Ask James Caan – Issue 71
With latest statistics from the CIPD stating that employers intend to scale back recruitment decisions, there are many hiring managers looking protect their assets and strengthen their existing teams.
In light of this, I have chosen to answer a letter from Simon, a concerned team leader facing increased pressure for two reasons.
‘I am a customer services team leader for a call centre. My remit is to manage a team of six agents, in which I am struggling to engage with one particular member.
‘He has worked with the company for 14 months now but is fast-losing interest in the job. He’s never late, is always punctual and does the job, but it is his negative attitude and lack of interest.
‘I do blame myself – the company is under considerable pressure and so meeting targets has meant things like appraisals don’t happen as often as they should, so how can I reinvigorate them?’
Simon, you are absolutely right to realise there’s a problem and seek ways to get your team and the individual back on track.
The economy has forced many businesses to look at their internal teams, streamline processes and identify how to deliver more for less, which means managers around the country will be under enormous strain to deliver.
It’s not an easy situation to be in, and it will test your leadership abilities, but finding the root cause of this employee’s behaviour must be done straight away. After all, a triumphant workforce is testament to a manager’s ability not only to lead, but to tackle issues head on.
Before calling the member of staff in, you must ask yourself whether their change in attitude is a lack of motivation or a lack of the required skills. By the sound of it they’re pitching in, so the problem may be deeper than you thought.
There are a number of things you can introduce or work back into your team regime, but change won’t happen overnight. And whilst some employees are resistant to change, at the end of the day, to ensure success you need to have the right people on the bus.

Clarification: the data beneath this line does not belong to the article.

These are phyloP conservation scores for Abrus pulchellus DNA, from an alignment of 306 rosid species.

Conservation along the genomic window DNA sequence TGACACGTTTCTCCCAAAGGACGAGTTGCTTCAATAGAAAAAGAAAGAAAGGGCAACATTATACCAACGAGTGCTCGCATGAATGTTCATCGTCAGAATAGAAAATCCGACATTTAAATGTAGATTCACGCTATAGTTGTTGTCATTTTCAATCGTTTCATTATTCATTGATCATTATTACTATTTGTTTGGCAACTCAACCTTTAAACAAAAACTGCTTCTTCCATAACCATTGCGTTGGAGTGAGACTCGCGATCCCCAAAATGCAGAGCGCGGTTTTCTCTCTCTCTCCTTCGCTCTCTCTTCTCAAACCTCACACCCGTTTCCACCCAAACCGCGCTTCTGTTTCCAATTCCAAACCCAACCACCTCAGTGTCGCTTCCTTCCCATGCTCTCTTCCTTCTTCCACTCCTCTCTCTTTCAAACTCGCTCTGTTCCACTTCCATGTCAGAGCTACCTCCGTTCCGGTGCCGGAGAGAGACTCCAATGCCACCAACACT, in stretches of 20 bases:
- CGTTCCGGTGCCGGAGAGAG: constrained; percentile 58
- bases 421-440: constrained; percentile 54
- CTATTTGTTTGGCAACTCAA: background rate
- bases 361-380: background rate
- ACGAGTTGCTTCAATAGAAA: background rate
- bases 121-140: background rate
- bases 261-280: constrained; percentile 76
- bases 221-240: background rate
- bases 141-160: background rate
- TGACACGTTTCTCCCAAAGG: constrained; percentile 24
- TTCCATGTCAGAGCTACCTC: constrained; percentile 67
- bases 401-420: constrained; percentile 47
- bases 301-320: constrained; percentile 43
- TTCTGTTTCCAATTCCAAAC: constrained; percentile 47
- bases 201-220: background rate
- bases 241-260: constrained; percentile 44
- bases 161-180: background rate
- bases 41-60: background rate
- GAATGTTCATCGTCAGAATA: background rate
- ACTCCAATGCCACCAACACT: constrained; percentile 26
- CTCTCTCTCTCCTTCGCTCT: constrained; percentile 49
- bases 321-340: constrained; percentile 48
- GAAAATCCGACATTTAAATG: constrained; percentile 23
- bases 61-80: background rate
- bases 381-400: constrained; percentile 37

Firstly, get back into the habit of conducting appraisals. Whilst time may be of the essence – especially with a streamlined team under immense pressure – taking the time to sit down with your staff will reduce issues and potential disruption.
Does this employee know what’s expected of them? Have there been changes internally that may not have been communicated to the team as well as you thought?
If there’s constant disruption within the business environment, it can have a big effect on morale. Don’t isolate this ‘problem’ member of staff; organise one-to-ones with your entire team to ensure everyone is aware of the business aims and that they are happy within their role.
One reason for their lack of interest may actually be caused by something that’s going on at home, so it’s important to treat the situation delicately. Alternatively, if the reason is the company itself, work with them to find out what they like about the role, what they don’t, and what could be improved. Make sure your team knows that your door is always open.
Something I used to do with my teams was put up wall charts that displayed the contribution each member played. Seeing it visually not only created a competitive culture, but it made those falling behind realise they needed to step up.
At the end of the day, a successful manager will have the confidence to identify an underperformer and resolve the matter, and Simon you no doubt possess the right qualities, so I wish you the best of luck.